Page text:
In the business of automotive repair, the more jobs we can do in house, the more profitable we become. Outsourcing aspects of a repair or sending a customer away because we’re not equipped to perform a certain job is simply money lost, and one of the more recent facets of our field that challenges our fulfillment of this goal is key programming.
Physical keys are becoming extinct, with key fobs sitting atop the vehicle access hierarchy, and key cards with smart phone apps slowly filtering into the mix. Who would have thought years ago that having that key fob in your pocket would let you walk up, get in the car and go with the simple push of a button? And that the same key fob gives you remote start, opens hatches and single-handedly prevents the theft of your vehicle?
Key or no key, and conveniences aside, anti-theft and immobilizer systems have been an integral part of security and vehicle access for nearly 30 years. Early systems were basic in comparison to those of today, which increasingly require specific procedures and equipment for everything from a basic key replacement to no-start diagnosis that may be related to an immobilizer system.
In order to build your list of services that you offer, as well as give technicians the ability to efficiently perform the process, you’ll need equipment that can not only do the job, but can also intuitively take you through the steps, saving you the time of learning multiple new systems.
The basis of all key programming scan tool systems is the ability to perform key programming and immobilizer system diagnosis, but among the common functions you will grow to rely on are a system check to identify the number of keys programmed to a vehicle, adding and deleting key functions, replacing the immobilizer control unit or receiver or replacing the ECM. It may be more common to add a single key, but it’s also possible that all keys are lost for a vehicle, and “all keys lost” is another common function.
The immobilizer and security systems on today’s vehicles can have multiple control modules that rely on the code from the key or key fob, and a full-function key programming and diagnostic tool is a necessity for diagnosing these systems.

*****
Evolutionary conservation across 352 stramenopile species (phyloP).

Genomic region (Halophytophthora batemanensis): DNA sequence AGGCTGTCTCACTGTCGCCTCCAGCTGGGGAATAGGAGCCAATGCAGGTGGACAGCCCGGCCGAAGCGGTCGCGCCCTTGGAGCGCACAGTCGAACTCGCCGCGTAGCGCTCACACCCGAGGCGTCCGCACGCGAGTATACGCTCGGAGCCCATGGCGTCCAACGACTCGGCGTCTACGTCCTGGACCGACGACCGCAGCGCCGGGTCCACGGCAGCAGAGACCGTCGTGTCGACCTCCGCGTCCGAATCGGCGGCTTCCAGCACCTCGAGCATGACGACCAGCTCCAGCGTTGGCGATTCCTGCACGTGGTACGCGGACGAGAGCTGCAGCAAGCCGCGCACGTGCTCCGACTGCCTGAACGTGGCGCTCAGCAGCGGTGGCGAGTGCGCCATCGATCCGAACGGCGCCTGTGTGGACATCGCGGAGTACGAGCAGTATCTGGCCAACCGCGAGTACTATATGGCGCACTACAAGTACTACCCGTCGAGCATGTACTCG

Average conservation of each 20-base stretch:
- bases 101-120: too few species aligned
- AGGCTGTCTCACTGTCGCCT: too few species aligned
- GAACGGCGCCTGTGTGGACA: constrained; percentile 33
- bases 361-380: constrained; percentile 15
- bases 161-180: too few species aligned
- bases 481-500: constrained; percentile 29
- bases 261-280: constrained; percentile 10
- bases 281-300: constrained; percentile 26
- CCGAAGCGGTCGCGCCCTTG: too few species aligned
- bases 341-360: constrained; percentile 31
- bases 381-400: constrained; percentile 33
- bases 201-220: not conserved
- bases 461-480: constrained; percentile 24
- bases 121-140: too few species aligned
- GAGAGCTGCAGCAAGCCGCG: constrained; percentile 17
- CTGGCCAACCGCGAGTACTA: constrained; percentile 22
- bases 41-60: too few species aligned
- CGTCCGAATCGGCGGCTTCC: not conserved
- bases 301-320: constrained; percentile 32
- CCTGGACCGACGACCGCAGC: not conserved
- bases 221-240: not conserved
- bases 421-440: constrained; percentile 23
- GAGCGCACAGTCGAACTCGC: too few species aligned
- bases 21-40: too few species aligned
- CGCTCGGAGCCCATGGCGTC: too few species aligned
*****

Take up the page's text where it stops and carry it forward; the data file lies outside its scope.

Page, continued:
The bottom line is the equipment you will need to offer full-service key programming. Here it is. One, you need to be able to communicate with the various control modules; a dedicated immobilizer scan tool does this for you; two, you will need a key fob/chip programmer; and three, a key fob emulator, which is a tool that not only decodes the data from a vehicle key chip, but it also can emulate the chip as well as read the signal from the vehicle transponder that communicates with the key. This is a very important part of diagnosis.
Some European vehicles require very specialized procedures for key programming, as they have for many years in other aspects of electronics, so I’m sure that’s no surprise. If you service European, primarily Volkswagen, BMW and Mercedes, you may have to purchase some additional adapter kits for the needed functionality, but it’s all readily available.
Researching the equipment you buy is as important as buying it, and most immobilizer scan tool manufacturers provide a detailed list of functions, broken down by model, which will help you determine if it offers functions for the vehicles you work on most.
As many of the vehicles that employ these systems begin to fall out of warranty, you’ll start to see more and more problems related to these systems show up in your shop. We’re already familiar with diagnostic scan tools and it’s easy to draw a parallel between key programming and many other electronic services on new vehicles. You simply need a scan tool to get the job done, and if you want to remain competitive and profitable, you have no choice. Key programming isn’t the future. It is now. TS